Question: "What are miaphysitism and dyophysitism?"
Answer: The terms miaphysitism and dyophysitism are used to explain the nature of the incarnation and how Jesus should be thought of as both God and man.
Dyophysitism is the position that Jesus is one person of one substance but with two different natures: one divine and one human. This term is from the Greek duo for “two” and physis for “nature.”
Miaphysitism is the position that Jesus is one person of one substance with only one, fully integrated nature that is both fully human and fully divine. This term is from the Greek mia for “one” and physis for “nature.”
The real difference comes down to whether Christ has two natures or one. The issue is not whether Christ is fully God and fully human, but in what way He is both. The Bible never explicitly answers these questions, but Bible-believing Christians try to find the position that best accounts for all of the biblical evidence. Also, each of these positions has implications that need to be addressed. It helps to understand miaphysitism and dyophysitism in contrast to each other and in relation to some other views.
Apollonarius, who became bishop of Laodicea in 361, taught that Jesus had a human body and a divine nature, without a human mind or spirit. However, this would make Jesus something other than a genuine human, and Apollinarianism was rejected by the Council of Alexandria in 362 and the Council of Constantinople in 381.
Another position put forward was that of Nestorius, who became bishop of Constantinople in 428. This position states that Jesus had two natures so divided that He was actually two persons. However, this position was rejected, as Scripture is clear that Jesus is only one person and there is no indication that a human Jesus did anything independently of a divine Jesus or vice versa.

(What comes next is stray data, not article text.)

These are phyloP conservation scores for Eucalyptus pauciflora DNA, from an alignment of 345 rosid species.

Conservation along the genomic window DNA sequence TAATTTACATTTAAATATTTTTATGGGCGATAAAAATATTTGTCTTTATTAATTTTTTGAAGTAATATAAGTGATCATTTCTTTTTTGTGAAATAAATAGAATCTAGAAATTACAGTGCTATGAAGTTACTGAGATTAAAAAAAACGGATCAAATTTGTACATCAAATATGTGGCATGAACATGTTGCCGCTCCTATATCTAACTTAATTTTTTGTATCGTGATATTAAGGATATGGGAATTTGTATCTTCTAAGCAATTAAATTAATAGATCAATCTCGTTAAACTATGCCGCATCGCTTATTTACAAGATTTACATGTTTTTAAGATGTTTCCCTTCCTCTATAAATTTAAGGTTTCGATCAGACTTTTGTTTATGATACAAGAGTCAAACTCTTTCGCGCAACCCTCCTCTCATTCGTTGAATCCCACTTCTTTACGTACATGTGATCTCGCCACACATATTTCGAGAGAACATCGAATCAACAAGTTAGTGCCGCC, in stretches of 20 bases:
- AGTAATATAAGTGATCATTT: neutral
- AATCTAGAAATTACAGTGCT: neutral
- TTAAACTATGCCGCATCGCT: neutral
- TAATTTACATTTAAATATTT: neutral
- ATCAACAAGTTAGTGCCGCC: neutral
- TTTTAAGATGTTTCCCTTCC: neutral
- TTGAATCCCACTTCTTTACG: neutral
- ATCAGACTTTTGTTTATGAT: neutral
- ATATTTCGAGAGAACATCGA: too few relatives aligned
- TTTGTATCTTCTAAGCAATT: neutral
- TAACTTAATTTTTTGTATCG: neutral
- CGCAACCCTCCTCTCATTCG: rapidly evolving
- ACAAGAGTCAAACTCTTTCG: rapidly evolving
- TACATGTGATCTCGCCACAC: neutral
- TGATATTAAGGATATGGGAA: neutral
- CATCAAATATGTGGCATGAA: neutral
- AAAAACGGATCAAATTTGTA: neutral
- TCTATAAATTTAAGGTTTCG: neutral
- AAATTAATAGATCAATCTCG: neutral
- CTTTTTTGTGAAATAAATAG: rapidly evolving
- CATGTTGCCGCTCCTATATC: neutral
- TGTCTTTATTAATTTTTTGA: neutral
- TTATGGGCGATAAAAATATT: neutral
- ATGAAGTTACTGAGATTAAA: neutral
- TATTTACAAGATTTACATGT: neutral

Another position, the monophysite position, also called Eutychianism after Eutyches, a church leader who lived 378—454, states that Jesus had one nature in which the human nature was fully absorbed by the divine nature and essentially became a third kind of nature. So, Jesus’ nature was more than human, but less than divine. A variation on this is that Jesus’ human nature was completely absorbed into his divine nature, so that only the divine nature remained. This would be similar to Apollinarianism, mentioned above.
The orthodox position finally formulated at the Council of Chalcedon in 451 tried to account for all of the biblical data. The council stated that Jesus is one person with two natures—one divine and one human. He is genuinely human and genuinely divine. Jesus exhibits characteristics of both. He can be exhausted, asleep in the boat, and then be awakened and command the storm to be still (Mark 4:37–41). He can be tempted yet not sin (Hebrews 4:15).
Some will lump monophysitism and miaphysitism together. However, non-Chalcedonian churches today who officially hold to miaphysitism (a number of Eastern Orthodox churches) say they affirm that Jesus is fully divine and fully human in His nature and that their differences with dyophysites are merely semantic.
Some Christian theologians get much exercised about differences like these. For the average Christian in modern times, such questions and distinctions may seem insignificant, if not mind-numbing. At times, theologians may delve more deeply into areas of mystery and draw dogmatic conclusions that may reach beyond the straightforward propositions of Scripture. Likewise, sometimes ordinary Christians do not care about the more difficult implications of theological positions and formulations in favor of simply “I love Jesus” or “Jesus loves me.” Both errors should be avoided. We should care deeply about these things without being dogmatic where Scripture has not given us clear statements.
Scripture does not directly address whether Jesus had two natures or one, fully integrated nature that did not confuse or dilute His human or divine qualities. In some cases, it may come down to semantics. If miaphysites affirm the full deity and full humanity of Jesus and also affirm that in His death He was an adequate representative of the human race so that He could atone for our sins as the second Adam (Romans 5:12–20), then it would seem that they are thoroughly orthodox in this area, even though their position is close to (and often equated with) one that has been deemed heretical. In other instances, if one’s position leads to implications that are clearly unbiblical (denying either the humanity or deity of Christ, thus denying His ability to represent us on the cross), then the charge of heresy is warranted.